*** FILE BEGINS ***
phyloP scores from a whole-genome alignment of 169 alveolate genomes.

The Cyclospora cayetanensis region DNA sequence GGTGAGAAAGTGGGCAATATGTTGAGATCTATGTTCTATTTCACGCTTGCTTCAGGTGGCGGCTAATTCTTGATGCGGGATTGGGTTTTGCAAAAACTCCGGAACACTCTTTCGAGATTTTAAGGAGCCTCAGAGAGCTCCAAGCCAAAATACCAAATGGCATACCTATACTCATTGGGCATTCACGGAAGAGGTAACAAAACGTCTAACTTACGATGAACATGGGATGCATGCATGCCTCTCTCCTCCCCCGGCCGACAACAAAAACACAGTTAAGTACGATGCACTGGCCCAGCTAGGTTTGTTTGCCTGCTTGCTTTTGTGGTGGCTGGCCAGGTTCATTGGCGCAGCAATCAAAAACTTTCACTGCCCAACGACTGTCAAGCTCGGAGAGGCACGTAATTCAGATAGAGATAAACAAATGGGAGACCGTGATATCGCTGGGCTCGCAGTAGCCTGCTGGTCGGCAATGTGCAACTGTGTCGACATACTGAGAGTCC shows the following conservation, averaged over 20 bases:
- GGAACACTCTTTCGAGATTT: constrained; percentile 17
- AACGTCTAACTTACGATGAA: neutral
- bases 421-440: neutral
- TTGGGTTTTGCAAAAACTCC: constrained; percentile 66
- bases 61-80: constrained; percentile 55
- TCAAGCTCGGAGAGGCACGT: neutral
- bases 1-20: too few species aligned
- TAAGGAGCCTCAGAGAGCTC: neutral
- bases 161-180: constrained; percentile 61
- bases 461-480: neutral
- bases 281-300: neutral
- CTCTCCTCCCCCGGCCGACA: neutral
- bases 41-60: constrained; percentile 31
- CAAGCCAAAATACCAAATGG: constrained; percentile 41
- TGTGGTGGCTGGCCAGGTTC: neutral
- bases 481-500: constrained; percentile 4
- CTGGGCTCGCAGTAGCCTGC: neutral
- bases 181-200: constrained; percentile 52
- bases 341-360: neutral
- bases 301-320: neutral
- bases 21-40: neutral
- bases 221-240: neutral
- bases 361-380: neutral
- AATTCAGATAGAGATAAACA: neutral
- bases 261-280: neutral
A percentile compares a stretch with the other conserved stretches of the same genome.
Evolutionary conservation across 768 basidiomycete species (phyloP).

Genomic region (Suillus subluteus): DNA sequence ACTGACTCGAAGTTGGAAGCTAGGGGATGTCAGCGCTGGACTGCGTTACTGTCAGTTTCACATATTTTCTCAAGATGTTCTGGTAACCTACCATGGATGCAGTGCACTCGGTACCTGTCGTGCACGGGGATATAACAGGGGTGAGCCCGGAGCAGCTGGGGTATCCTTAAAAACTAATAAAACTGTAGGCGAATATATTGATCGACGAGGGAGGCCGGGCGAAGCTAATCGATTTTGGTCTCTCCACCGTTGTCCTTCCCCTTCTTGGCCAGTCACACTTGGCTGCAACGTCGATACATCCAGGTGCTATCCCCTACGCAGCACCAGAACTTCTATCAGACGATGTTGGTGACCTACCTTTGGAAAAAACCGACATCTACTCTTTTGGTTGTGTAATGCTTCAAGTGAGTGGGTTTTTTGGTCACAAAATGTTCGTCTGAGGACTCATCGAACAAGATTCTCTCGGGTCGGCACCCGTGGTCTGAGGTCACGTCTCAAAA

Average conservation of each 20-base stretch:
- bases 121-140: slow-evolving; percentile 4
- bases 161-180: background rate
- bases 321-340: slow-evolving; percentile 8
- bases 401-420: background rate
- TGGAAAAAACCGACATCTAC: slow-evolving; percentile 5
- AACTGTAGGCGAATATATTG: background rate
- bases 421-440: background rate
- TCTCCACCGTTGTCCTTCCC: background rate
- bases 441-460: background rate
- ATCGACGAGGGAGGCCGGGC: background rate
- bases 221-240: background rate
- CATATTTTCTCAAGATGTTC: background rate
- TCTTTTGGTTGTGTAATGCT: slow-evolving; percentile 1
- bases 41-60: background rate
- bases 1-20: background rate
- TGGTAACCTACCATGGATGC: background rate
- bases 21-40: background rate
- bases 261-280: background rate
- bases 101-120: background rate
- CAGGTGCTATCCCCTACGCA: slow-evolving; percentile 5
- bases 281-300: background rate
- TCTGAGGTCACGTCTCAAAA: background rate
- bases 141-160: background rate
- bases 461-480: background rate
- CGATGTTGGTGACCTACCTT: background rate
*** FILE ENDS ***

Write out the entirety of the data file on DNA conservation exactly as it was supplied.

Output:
phyloP scores from a whole-genome alignment of 169 alveolate genomes.

The Cyclospora cayetanensis region DNA sequence GGTGAGAAAGTGGGCAATATGTTGAGATCTATGTTCTATTTCACGCTTGCTTCAGGTGGCGGCTAATTCTTGATGCGGGATTGGGTTTTGCAAAAACTCCGGAACACTCTTTCGAGATTTTAAGGAGCCTCAGAGAGCTCCAAGCCAAAATACCAAATGGCATACCTATACTCATTGGGCATTCACGGAAGAGGTAACAAAACGTCTAACTTACGATGAACATGGGATGCATGCATGCCTCTCTCCTCCCCCGGCCGACAACAAAAACACAGTTAAGTACGATGCACTGGCCCAGCTAGGTTTGTTTGCCTGCTTGCTTTTGTGGTGGCTGGCCAGGTTCATTGGCGCAGCAATCAAAAACTTTCACTGCCCAACGACTGTCAAGCTCGGAGAGGCACGTAATTCAGATAGAGATAAACAAATGGGAGACCGTGATATCGCTGGGCTCGCAGTAGCCTGCTGGTCGGCAATGTGCAACTGTGTCGACATACTGAGAGTCC shows the following conservation, averaged over 20 bases:
- GGAACACTCTTTCGAGATTT: constrained; percentile 17
- AACGTCTAACTTACGATGAA: neutral
- bases 421-440: neutral
- TTGGGTTTTGCAAAAACTCC: constrained; percentile 66
- bases 61-80: constrained; percentile 55
- TCAAGCTCGGAGAGGCACGT: neutral
- bases 1-20: too few species aligned
- TAAGGAGCCTCAGAGAGCTC: neutral
- bases 161-180: constrained; percentile 61
- bases 461-480: neutral
- bases 281-300: neutral
- CTCTCCTCCCCCGGCCGACA: neutral
- bases 41-60: constrained; percentile 31
- CAAGCCAAAATACCAAATGG: constrained; percentile 41
- TGTGGTGGCTGGCCAGGTTC: neutral
- bases 481-500: constrained; percentile 4
- CTGGGCTCGCAGTAGCCTGC: neutral
- bases 181-200: constrained; percentile 52
- bases 341-360: neutral
- bases 301-320: neutral
- bases 21-40: neutral
- bases 221-240: neutral
- bases 361-380: neutral
- AATTCAGATAGAGATAAACA: neutral
- bases 261-280: neutral
A percentile compares a stretch with the other conserved stretches of the same genome.
Evolutionary conservation across 768 basidiomycete species (phyloP).

Genomic region (Suillus subluteus): DNA sequence ACTGACTCGAAGTTGGAAGCTAGGGGATGTCAGCGCTGGACTGCGTTACTGTCAGTTTCACATATTTTCTCAAGATGTTCTGGTAACCTACCATGGATGCAGTGCACTCGGTACCTGTCGTGCACGGGGATATAACAGGGGTGAGCCCGGAGCAGCTGGGGTATCCTTAAAAACTAATAAAACTGTAGGCGAATATATTGATCGACGAGGGAGGCCGGGCGAAGCTAATCGATTTTGGTCTCTCCACCGTTGTCCTTCCCCTTCTTGGCCAGTCACACTTGGCTGCAACGTCGATACATCCAGGTGCTATCCCCTACGCAGCACCAGAACTTCTATCAGACGATGTTGGTGACCTACCTTTGGAAAAAACCGACATCTACTCTTTTGGTTGTGTAATGCTTCAAGTGAGTGGGTTTTTTGGTCACAAAATGTTCGTCTGAGGACTCATCGAACAAGATTCTCTCGGGTCGGCACCCGTGGTCTGAGGTCACGTCTCAAAA

Average conservation of each 20-base stretch:
- bases 121-140: slow-evolving; percentile 4
- bases 161-180: background rate
- bases 321-340: slow-evolving; percentile 8
- bases 401-420: background rate
- TGGAAAAAACCGACATCTAC: slow-evolving; percentile 5
- AACTGTAGGCGAATATATTG: background rate
- bases 421-440: background rate
- TCTCCACCGTTGTCCTTCCC: background rate
- bases 441-460: background rate
- ATCGACGAGGGAGGCCGGGC: background rate
- bases 221-240: background rate
- CATATTTTCTCAAGATGTTC: background rate
- TCTTTTGGTTGTGTAATGCT: slow-evolving; percentile 1
- bases 41-60: background rate
- bases 1-20: background rate
- TGGTAACCTACCATGGATGC: background rate
- bases 21-40: background rate
- bases 261-280: background rate
- bases 101-120: background rate
- CAGGTGCTATCCCCTACGCA: slow-evolving; percentile 5
- bases 281-300: background rate
- TCTGAGGTCACGTCTCAAAA: background rate
- bases 141-160: background rate
- bases 461-480: background rate
- CGATGTTGGTGACCTACCTT: background rate